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University Liggett School hosts Young Americans, PBS special

By: Maria Allard | Grosse Pointe Times | Published January 21, 2020

 Members of the Young Americans stayed in town one extra day because of the snowstorm Jan. 18. Here they are volunteering to make plastic blankets for the homeless while they were still  in town.

Members of the Young Americans stayed in town one extra day because of the snowstorm Jan. 18. Here they are volunteering to make plastic blankets for the homeless while they were still in town.

Photo provided by the Young Americans

GROSSE POINTE WOODS — Two different events have placed University Liggett School in the spotlight.

On Jan. 27, the school will star in its own documentary set to air at 7:30 p.m. on Detroit Public Television.

The film, “Making School Matter — University Liggett School & The Academic Research Program,” highlights the impact of the school’s Academic Research Program.

Liggett educators will host a public screening of the film and panel discussion at 7 p.m. Jan. 27 at the school, located at 1045 Cook Road. The event is free and open to the public. To register, visit

According to a Liggett media release, the documentary was four years in the making. The film follows Liggett students as they research and prepare their ARP. The ARP is an intensive, inquiry-led educational program that allows students to pursue their natural curiosities, identify topics that inspire them, and conduct in-depth research on those subjects over the course of their high school education.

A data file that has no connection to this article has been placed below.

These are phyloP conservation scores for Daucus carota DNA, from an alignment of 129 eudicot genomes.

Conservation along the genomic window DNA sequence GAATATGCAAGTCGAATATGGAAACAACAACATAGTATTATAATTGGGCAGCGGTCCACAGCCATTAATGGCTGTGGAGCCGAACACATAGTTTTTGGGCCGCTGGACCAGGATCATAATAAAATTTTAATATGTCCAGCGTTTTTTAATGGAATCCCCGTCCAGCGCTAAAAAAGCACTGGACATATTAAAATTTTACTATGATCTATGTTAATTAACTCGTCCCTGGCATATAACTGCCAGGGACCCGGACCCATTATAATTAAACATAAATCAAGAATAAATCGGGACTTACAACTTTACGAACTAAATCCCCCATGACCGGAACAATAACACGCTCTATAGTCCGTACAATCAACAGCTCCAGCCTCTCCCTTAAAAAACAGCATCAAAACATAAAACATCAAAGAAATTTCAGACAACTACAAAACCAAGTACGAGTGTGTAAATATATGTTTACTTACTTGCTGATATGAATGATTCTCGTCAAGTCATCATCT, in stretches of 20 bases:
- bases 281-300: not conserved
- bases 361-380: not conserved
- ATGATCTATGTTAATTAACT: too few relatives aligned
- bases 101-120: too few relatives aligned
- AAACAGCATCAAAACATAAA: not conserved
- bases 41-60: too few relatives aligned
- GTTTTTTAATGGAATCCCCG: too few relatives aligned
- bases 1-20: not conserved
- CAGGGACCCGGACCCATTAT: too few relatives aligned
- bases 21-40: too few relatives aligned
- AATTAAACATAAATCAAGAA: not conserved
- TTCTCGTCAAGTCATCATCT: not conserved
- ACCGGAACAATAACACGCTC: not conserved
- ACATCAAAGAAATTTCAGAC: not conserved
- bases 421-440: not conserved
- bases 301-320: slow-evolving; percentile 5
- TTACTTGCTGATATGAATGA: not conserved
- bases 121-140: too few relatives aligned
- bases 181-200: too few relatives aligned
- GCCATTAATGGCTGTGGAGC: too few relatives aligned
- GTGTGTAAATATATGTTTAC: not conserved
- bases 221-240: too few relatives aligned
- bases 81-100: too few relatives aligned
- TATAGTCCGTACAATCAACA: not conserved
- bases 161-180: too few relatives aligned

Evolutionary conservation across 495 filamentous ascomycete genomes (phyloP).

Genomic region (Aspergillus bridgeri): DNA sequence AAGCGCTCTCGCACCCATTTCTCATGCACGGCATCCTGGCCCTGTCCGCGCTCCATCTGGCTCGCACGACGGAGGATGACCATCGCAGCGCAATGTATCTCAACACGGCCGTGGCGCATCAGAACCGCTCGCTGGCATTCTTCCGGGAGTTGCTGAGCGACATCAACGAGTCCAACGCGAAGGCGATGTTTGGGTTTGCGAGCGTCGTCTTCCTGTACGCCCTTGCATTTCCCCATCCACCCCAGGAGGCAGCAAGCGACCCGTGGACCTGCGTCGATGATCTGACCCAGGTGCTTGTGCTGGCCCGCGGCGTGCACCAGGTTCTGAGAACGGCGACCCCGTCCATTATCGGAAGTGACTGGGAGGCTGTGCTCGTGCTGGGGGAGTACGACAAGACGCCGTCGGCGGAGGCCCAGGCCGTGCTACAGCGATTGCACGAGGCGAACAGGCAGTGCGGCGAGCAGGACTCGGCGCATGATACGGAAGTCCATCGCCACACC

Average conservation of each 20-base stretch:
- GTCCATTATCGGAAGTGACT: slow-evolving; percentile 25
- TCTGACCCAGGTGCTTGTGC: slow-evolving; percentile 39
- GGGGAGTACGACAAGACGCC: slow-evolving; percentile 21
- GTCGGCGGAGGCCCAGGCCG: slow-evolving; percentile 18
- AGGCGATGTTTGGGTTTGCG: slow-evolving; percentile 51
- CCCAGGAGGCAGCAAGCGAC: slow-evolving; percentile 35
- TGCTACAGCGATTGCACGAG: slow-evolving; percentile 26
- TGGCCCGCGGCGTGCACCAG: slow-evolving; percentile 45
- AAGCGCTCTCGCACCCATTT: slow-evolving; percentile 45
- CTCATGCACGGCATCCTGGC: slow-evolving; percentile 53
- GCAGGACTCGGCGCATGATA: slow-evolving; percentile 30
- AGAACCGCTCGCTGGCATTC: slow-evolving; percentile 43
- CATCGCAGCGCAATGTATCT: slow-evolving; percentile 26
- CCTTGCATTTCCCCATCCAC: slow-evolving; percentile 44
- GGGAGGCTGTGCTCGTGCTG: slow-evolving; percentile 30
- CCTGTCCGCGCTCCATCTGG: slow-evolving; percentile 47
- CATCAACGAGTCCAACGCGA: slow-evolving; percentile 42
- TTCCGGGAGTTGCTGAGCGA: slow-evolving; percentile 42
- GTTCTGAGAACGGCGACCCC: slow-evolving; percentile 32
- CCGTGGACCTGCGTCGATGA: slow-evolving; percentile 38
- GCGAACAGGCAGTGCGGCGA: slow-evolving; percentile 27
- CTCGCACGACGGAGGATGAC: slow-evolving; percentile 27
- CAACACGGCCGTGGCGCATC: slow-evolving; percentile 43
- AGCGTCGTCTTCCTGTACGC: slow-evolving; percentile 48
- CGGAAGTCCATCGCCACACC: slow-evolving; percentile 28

“At University Liggett School, we endeavor to make education matter to kids, and learning is much more than a passive experience,” Head of School Bart Bronk said. “The Academic Research Program puts our students in control of their education. It allows them to explore, question and research topics that stoke their curiosity, and then to contribute meaningfully to the academic conversations in those fields.”

The main students featured in the documentary include Alexander Azar, Alyssa Hamilton, Brooke Hudson and William Kopicki.

Azar’s ARP focused on how the craft beer industry has aided in the redevelopment of Detroit. Hamilton’s project researched how the availability and quality of mental health resources at University Liggett School can be improved.

Hudson’s ARP centered on how gene editing can be used to treat or prevent Huntington’s disease. Kopicki’s project researched the production of synthetic spider silk and what effect it has on the fashion, medical and military industries.

Nearly 300 students have completed ARP projects since 2013. Currently, 78 seniors are participating in their fourth year of the program. The students will present the results of their four-year projects at Liggett’s 2020 Celebration of Research event, scheduled for May 26-29 on the school’s campus.

In other Liggett news, Liggett students received a visit from the Young Americans Jan. 15-17. The Young Americans is a nonprofit, California-based performing arts group and music education organization. The visit at Liggett occurred during its Spring Performing Arts Workshop Tour. The Young Americans are soloists, ensemble members and dancers who travel and share their love of music and dance with others.

At Liggett, the cast taught three-day performing arts workshops, which included classes in singing, dancing and performance. On the final day, a two-hour performance was held.

“Music is a universal language, and because we use music as our main tool, our programs are successful in every region that we visit,” Young Americans Chief Artistic Officer Bill Brawley said. “There is nothing greater than watching a community come together and work as a team in a matter of days. Not only do the students learn how to sing and dance, they also develop new friendships, improve self-esteem and find acceptance among their peers.”